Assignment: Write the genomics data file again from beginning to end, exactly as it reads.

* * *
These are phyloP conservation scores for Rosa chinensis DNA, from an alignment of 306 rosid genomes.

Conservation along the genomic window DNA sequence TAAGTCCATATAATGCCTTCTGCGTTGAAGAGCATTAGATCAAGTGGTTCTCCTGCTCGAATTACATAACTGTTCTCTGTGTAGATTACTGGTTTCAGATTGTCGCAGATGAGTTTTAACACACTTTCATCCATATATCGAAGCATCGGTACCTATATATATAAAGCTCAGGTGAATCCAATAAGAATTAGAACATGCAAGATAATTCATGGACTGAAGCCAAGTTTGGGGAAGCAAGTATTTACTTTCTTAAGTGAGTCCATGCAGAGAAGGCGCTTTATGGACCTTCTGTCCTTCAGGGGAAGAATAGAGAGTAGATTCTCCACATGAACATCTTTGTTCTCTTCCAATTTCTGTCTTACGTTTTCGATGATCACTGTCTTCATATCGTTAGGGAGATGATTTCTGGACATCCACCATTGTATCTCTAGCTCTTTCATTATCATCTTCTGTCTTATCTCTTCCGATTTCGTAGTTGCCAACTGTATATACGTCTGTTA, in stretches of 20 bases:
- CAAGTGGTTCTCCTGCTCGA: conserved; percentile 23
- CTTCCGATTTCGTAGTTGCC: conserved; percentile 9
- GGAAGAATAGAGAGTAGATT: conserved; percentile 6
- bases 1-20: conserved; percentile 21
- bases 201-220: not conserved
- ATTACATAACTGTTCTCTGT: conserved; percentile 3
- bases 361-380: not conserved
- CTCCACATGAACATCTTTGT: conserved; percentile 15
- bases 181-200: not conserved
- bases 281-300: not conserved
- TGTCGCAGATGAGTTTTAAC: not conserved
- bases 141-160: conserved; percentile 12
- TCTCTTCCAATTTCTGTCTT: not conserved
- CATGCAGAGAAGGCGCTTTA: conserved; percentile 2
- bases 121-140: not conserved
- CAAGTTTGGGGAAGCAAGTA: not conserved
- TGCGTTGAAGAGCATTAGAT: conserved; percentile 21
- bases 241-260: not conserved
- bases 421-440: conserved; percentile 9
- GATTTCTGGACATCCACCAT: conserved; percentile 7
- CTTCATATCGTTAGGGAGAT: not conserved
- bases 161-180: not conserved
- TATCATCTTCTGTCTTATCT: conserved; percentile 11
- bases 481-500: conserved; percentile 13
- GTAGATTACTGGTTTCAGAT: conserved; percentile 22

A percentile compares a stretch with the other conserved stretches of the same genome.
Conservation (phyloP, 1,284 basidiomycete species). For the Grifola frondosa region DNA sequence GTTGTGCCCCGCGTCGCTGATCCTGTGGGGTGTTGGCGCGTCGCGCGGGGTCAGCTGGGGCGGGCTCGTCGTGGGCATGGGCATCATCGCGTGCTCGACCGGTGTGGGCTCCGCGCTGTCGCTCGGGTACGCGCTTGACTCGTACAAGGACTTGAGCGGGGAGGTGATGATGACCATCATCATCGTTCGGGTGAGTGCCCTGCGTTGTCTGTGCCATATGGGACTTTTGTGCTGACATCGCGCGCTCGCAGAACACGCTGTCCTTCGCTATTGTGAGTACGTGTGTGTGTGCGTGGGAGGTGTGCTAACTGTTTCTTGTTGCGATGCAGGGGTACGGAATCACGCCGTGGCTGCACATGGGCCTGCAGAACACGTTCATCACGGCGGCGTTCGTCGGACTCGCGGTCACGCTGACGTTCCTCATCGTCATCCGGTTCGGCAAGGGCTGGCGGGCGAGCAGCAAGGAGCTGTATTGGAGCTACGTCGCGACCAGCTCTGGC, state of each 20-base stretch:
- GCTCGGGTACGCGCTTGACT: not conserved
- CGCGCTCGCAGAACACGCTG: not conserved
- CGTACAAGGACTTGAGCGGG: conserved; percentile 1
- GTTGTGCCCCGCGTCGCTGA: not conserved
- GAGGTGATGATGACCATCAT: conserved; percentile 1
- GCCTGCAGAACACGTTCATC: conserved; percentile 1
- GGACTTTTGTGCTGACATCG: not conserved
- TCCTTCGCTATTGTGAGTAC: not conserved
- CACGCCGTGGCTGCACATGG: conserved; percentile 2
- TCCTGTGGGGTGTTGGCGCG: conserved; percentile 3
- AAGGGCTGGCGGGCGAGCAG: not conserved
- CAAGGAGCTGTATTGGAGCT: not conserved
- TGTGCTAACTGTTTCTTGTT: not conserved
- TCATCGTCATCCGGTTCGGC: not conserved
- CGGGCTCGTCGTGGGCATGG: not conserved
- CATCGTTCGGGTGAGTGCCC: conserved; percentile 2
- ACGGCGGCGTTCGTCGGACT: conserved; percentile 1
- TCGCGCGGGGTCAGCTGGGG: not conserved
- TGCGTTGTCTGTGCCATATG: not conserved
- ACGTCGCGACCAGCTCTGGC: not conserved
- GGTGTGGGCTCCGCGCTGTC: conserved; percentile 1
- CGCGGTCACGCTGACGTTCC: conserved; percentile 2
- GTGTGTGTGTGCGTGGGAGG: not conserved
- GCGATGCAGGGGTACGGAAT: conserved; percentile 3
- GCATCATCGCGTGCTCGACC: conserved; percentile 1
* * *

These are phyloP conservation scores for Rosa chinensis DNA, from an alignment of 306 rosid genomes.

Conservation along the genomic window DNA sequence TAAGTCCATATAATGCCTTCTGCGTTGAAGAGCATTAGATCAAGTGGTTCTCCTGCTCGAATTACATAACTGTTCTCTGTGTAGATTACTGGTTTCAGATTGTCGCAGATGAGTTTTAACACACTTTCATCCATATATCGAAGCATCGGTACCTATATATATAAAGCTCAGGTGAATCCAATAAGAATTAGAACATGCAAGATAATTCATGGACTGAAGCCAAGTTTGGGGAAGCAAGTATTTACTTTCTTAAGTGAGTCCATGCAGAGAAGGCGCTTTATGGACCTTCTGTCCTTCAGGGGAAGAATAGAGAGTAGATTCTCCACATGAACATCTTTGTTCTCTTCCAATTTCTGTCTTACGTTTTCGATGATCACTGTCTTCATATCGTTAGGGAGATGATTTCTGGACATCCACCATTGTATCTCTAGCTCTTTCATTATCATCTTCTGTCTTATCTCTTCCGATTTCGTAGTTGCCAACTGTATATACGTCTGTTA, in stretches of 20 bases:
- CAAGTGGTTCTCCTGCTCGA: conserved; percentile 23
- CTTCCGATTTCGTAGTTGCC: conserved; percentile 9
- GGAAGAATAGAGAGTAGATT: conserved; percentile 6
- bases 1-20: conserved; percentile 21
- bases 201-220: not conserved
- ATTACATAACTGTTCTCTGT: conserved; percentile 3
- bases 361-380: not conserved
- CTCCACATGAACATCTTTGT: conserved; percentile 15
- bases 181-200: not conserved
- bases 281-300: not conserved
- TGTCGCAGATGAGTTTTAAC: not conserved
- bases 141-160: conserved; percentile 12
- TCTCTTCCAATTTCTGTCTT: not conserved
- CATGCAGAGAAGGCGCTTTA: conserved; percentile 2
- bases 121-140: not conserved
- CAAGTTTGGGGAAGCAAGTA: not conserved
- TGCGTTGAAGAGCATTAGAT: conserved; percentile 21
- bases 241-260: not conserved
- bases 421-440: conserved; percentile 9
- GATTTCTGGACATCCACCAT: conserved; percentile 7
- CTTCATATCGTTAGGGAGAT: not conserved
- bases 161-180: not conserved
- TATCATCTTCTGTCTTATCT: conserved; percentile 11
- bases 481-500: conserved; percentile 13
- GTAGATTACTGGTTTCAGAT: conserved; percentile 22

A percentile compares a stretch with the other conserved stretches of the same genome.
Conservation (phyloP, 1,284 basidiomycete species). For the Grifola frondosa region DNA sequence GTTGTGCCCCGCGTCGCTGATCCTGTGGGGTGTTGGCGCGTCGCGCGGGGTCAGCTGGGGCGGGCTCGTCGTGGGCATGGGCATCATCGCGTGCTCGACCGGTGTGGGCTCCGCGCTGTCGCTCGGGTACGCGCTTGACTCGTACAAGGACTTGAGCGGGGAGGTGATGATGACCATCATCATCGTTCGGGTGAGTGCCCTGCGTTGTCTGTGCCATATGGGACTTTTGTGCTGACATCGCGCGCTCGCAGAACACGCTGTCCTTCGCTATTGTGAGTACGTGTGTGTGTGCGTGGGAGGTGTGCTAACTGTTTCTTGTTGCGATGCAGGGGTACGGAATCACGCCGTGGCTGCACATGGGCCTGCAGAACACGTTCATCACGGCGGCGTTCGTCGGACTCGCGGTCACGCTGACGTTCCTCATCGTCATCCGGTTCGGCAAGGGCTGGCGGGCGAGCAGCAAGGAGCTGTATTGGAGCTACGTCGCGACCAGCTCTGGC, state of each 20-base stretch:
- GCTCGGGTACGCGCTTGACT: not conserved
- CGCGCTCGCAGAACACGCTG: not conserved
- CGTACAAGGACTTGAGCGGG: conserved; percentile 1
- GTTGTGCCCCGCGTCGCTGA: not conserved
- GAGGTGATGATGACCATCAT: conserved; percentile 1
- GCCTGCAGAACACGTTCATC: conserved; percentile 1
- GGACTTTTGTGCTGACATCG: not conserved
- TCCTTCGCTATTGTGAGTAC: not conserved
- CACGCCGTGGCTGCACATGG: conserved; percentile 2
- TCCTGTGGGGTGTTGGCGCG: conserved; percentile 3
- AAGGGCTGGCGGGCGAGCAG: not conserved
- CAAGGAGCTGTATTGGAGCT: not conserved
- TGTGCTAACTGTTTCTTGTT: not conserved
- TCATCGTCATCCGGTTCGGC: not conserved
- CGGGCTCGTCGTGGGCATGG: not conserved
- CATCGTTCGGGTGAGTGCCC: conserved; percentile 2
- ACGGCGGCGTTCGTCGGACT: conserved; percentile 1
- TCGCGCGGGGTCAGCTGGGG: not conserved
- TGCGTTGTCTGTGCCATATG: not conserved
- ACGTCGCGACCAGCTCTGGC: not conserved
- GGTGTGGGCTCCGCGCTGTC: conserved; percentile 1
- CGCGGTCACGCTGACGTTCC: conserved; percentile 2
- GTGTGTGTGTGCGTGGGAGG: not conserved
- GCGATGCAGGGGTACGGAAT: conserved; percentile 3
- GCATCATCGCGTGCTCGACC: conserved; percentile 1